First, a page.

Manuals: WEED


WEED – Windows Extracted from Event Data


WEED is an X-windows program which presents the user with an easy-to-use interface for selecting events and stations and then computes travel times from events to stations. The resulting travel times can be used to generate BREQ_FAST requests for data and extracting the waveforms from SEED volumes. The user can specify events based on criteria such as magnitude size and type, depth, seismic region and code, and event location and time. The user can select stations based on azimuth, distance, back azimuth from these events or latitude longitude boundaries. In this manner you can generate a summary file which holds the travel times from the event(s) to each station(s). WEED then calls upon rdseed to extract the data from the SEED volume.

NOTE: WEED can be used with data other than DMC data as long as the files are in the same format as described below.


WEED comes in a tar file with executable, IASP91 tables, station and event files. As of this version it is written for X-windows for use on Sun computers. Openlook is the window manager it is written for but it should work with Motif. Future versions will support both. When you extract the tar file you will get a directory called RELEASE which will hold an executable, IASP91 tables, plus all the event and station catalogs already compiled for use by WEED. Event catalogs will be in RELEASE/events/YYYY/ month, and station catalogs will be in RELEASE/stations.


The help file is called You need to place this file in a directory which the environment variable HELPPATH points to. If you are using Openlook the variable should be active. Copy the file to the location indicated by HELPPATH or add the directory where it resides to the HELPPATH. If HELPPATH doesn’t exist then set it to the directory where lies (probably the ./RELEASE directory). If you get an error message about no help available for a gui object, the HELPPATH is not setup properly.

General Usage

  1. select a station file from the station file listing.
  2. select and possibly edit an event file from the listing.
  3. create a DWD file of arrival times based on phase.
  4. select all three above and create a summary file.
  5. create a BREQ_FAST/WAFFLE file and e-mail it to the DMC.
  6. obtain a SEED volume from the DMC.
  7. extract data from the SEED file using the summary file.


A WEED environment variable has been created for versions 1.5 and higher. This variable, WEED _HOME, should be set to point to the RELEASE directory. WEED will use this variable to search for the event, station directories/files and Data Window Definition files, and also the IASP91 tables. If this variable isn’t set, WEED will use the current directory to search.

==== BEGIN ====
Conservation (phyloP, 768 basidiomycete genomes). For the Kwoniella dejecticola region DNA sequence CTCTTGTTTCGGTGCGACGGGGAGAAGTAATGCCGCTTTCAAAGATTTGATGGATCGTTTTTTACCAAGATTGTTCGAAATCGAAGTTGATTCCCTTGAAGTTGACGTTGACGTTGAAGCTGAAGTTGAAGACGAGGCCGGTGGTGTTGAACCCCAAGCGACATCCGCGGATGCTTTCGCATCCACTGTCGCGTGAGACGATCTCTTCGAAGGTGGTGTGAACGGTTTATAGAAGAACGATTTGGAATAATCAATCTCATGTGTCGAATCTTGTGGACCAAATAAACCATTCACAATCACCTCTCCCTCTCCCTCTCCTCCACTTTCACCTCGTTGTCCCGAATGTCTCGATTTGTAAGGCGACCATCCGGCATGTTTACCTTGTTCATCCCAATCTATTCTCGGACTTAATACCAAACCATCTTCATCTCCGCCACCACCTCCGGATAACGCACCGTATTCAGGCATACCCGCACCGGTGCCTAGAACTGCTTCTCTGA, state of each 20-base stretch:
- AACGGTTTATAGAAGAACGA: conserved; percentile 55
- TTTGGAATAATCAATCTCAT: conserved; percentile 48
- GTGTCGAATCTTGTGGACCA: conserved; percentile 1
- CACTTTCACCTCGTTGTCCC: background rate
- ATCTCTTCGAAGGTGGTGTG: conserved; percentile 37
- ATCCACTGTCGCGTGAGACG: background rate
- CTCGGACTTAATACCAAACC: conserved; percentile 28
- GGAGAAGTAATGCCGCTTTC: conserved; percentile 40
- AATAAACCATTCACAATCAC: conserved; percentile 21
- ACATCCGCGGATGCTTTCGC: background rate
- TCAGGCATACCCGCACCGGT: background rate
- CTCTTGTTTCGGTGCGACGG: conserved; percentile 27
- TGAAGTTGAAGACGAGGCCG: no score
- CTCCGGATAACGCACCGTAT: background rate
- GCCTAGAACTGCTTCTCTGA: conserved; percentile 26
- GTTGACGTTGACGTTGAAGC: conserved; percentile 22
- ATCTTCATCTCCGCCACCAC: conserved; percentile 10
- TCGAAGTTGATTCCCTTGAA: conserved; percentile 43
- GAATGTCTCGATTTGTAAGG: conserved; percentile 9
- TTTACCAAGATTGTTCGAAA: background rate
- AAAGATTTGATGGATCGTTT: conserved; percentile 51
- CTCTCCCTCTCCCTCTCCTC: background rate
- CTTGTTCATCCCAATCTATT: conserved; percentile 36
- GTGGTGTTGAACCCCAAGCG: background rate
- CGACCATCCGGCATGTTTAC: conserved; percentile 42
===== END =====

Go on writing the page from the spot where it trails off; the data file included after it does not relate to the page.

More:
There are seven files created or used by WEED. The Event file, Station file, Data Window Definition file, the Summary file, the BREQ_FAST request file the WAFFLE request file and the E-mail Header file. The first three are used by WEED in the generation of the Summary file. The Summary file is used in the generation of the BREQ_FAST request file and the WAFFLE request file.

Although WEED uses the Event, Station and DWD file as input in the generation of the Summary file, WEED can, in the case of Event and Station files, create these files from existing SEED volumes or from user entered information in the case of Data Window Definition file. The E-mail Header file is used to fill in the information necessary to e-mail the BREQ_FAST or WAFFLE file to the DMC.

Station Files

A Station file is an ascii file which contains the station’s name and network code, latitude/longitude, elevation, site description, the most recent list of channels available and the station’s start/end effective dates. You can generate station files from existing SEED volumes using WEED, or you can ftp the catalogs from the DMC. We keep all stations in the directory: ~ftp/pub/weed/stations. Each network has its own catalog. Although the distribution comes with station files, the ftp site is updated every day.

Event Files

Like the Station files, Event files are ascii text. Each Event file can have one or more event holding the events’ source, time, latitude, longitude, depth, Flinn Engdahl region and seismic codes, magnitude type and size. You can generate the event file from an existing SEED volume using WEED or you can ftp the “catalogs” from our ftp site. They are located in ~ftp/pub/weed/events.

Each year has its own directory and within the year are catalogs grouped by month. Again, although the distribution comes with Event files from our database the ftp site is updated daily.

NOTE: You can create your own station or event files by “cat”-ing station or event files. This will allow you to select multiple networks or event dates from single, large files instead of several smaller ones.

Farm Events

Farm event files are located in the directory farm_events. They are grouped by year and an entire year’s events are in one file. Farm event files are to be used in the creation of summary files destined for WAFFLE processing. More on this topic in the BREQ_FAST and WAFFLE files section.

Data Window Definition (DWD) Files